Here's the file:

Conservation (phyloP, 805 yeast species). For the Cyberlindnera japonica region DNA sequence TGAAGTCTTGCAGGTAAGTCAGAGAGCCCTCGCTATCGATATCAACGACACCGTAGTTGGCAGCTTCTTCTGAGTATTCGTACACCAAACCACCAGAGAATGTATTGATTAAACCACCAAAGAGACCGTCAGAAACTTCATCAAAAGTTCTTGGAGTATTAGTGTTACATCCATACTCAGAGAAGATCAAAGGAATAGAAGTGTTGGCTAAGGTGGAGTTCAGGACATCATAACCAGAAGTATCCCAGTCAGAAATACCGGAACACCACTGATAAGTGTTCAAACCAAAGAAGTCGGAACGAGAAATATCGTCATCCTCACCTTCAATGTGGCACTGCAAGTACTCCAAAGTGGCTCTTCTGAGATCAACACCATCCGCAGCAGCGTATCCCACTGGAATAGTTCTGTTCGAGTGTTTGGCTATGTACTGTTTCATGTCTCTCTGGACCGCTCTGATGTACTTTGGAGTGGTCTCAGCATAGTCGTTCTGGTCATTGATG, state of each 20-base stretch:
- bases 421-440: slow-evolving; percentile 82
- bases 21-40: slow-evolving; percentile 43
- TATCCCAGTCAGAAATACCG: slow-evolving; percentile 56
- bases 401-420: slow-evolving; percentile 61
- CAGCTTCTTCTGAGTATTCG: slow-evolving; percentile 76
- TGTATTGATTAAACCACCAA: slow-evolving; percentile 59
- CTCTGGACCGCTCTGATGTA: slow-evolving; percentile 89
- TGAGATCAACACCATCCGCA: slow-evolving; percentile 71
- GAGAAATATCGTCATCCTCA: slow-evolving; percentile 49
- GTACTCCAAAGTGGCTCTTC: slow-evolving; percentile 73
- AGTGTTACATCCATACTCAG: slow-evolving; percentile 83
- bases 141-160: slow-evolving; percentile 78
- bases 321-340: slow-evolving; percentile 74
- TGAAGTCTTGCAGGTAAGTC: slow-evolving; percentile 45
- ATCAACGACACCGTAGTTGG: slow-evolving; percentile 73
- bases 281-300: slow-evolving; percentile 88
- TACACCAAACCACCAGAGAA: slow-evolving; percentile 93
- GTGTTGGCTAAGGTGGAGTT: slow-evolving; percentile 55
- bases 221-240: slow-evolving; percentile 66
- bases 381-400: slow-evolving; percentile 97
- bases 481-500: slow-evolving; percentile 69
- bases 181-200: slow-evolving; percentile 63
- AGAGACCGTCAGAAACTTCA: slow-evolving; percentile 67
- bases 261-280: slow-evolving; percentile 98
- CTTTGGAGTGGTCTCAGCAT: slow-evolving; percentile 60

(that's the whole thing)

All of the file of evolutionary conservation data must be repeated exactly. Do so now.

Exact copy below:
Conservation (phyloP, 805 yeast species). For the Cyberlindnera japonica region DNA sequence TGAAGTCTTGCAGGTAAGTCAGAGAGCCCTCGCTATCGATATCAACGACACCGTAGTTGGCAGCTTCTTCTGAGTATTCGTACACCAAACCACCAGAGAATGTATTGATTAAACCACCAAAGAGACCGTCAGAAACTTCATCAAAAGTTCTTGGAGTATTAGTGTTACATCCATACTCAGAGAAGATCAAAGGAATAGAAGTGTTGGCTAAGGTGGAGTTCAGGACATCATAACCAGAAGTATCCCAGTCAGAAATACCGGAACACCACTGATAAGTGTTCAAACCAAAGAAGTCGGAACGAGAAATATCGTCATCCTCACCTTCAATGTGGCACTGCAAGTACTCCAAAGTGGCTCTTCTGAGATCAACACCATCCGCAGCAGCGTATCCCACTGGAATAGTTCTGTTCGAGTGTTTGGCTATGTACTGTTTCATGTCTCTCTGGACCGCTCTGATGTACTTTGGAGTGGTCTCAGCATAGTCGTTCTGGTCATTGATG, state of each 20-base stretch:
- bases 421-440: slow-evolving; percentile 82
- bases 21-40: slow-evolving; percentile 43
- TATCCCAGTCAGAAATACCG: slow-evolving; percentile 56
- bases 401-420: slow-evolving; percentile 61
- CAGCTTCTTCTGAGTATTCG: slow-evolving; percentile 76
- TGTATTGATTAAACCACCAA: slow-evolving; percentile 59
- CTCTGGACCGCTCTGATGTA: slow-evolving; percentile 89
- TGAGATCAACACCATCCGCA: slow-evolving; percentile 71
- GAGAAATATCGTCATCCTCA: slow-evolving; percentile 49
- GTACTCCAAAGTGGCTCTTC: slow-evolving; percentile 73
- AGTGTTACATCCATACTCAG: slow-evolving; percentile 83
- bases 141-160: slow-evolving; percentile 78
- bases 321-340: slow-evolving; percentile 74
- TGAAGTCTTGCAGGTAAGTC: slow-evolving; percentile 45
- ATCAACGACACCGTAGTTGG: slow-evolving; percentile 73
- bases 281-300: slow-evolving; percentile 88
- TACACCAAACCACCAGAGAA: slow-evolving; percentile 93
- GTGTTGGCTAAGGTGGAGTT: slow-evolving; percentile 55
- bases 221-240: slow-evolving; percentile 66
- bases 381-400: slow-evolving; percentile 97
- bases 481-500: slow-evolving; percentile 69
- bases 181-200: slow-evolving; percentile 63
- AGAGACCGTCAGAAACTTCA: slow-evolving; percentile 67
- bases 261-280: slow-evolving; percentile 98
- CTTTGGAGTGGTCTCAGCAT: slow-evolving; percentile 60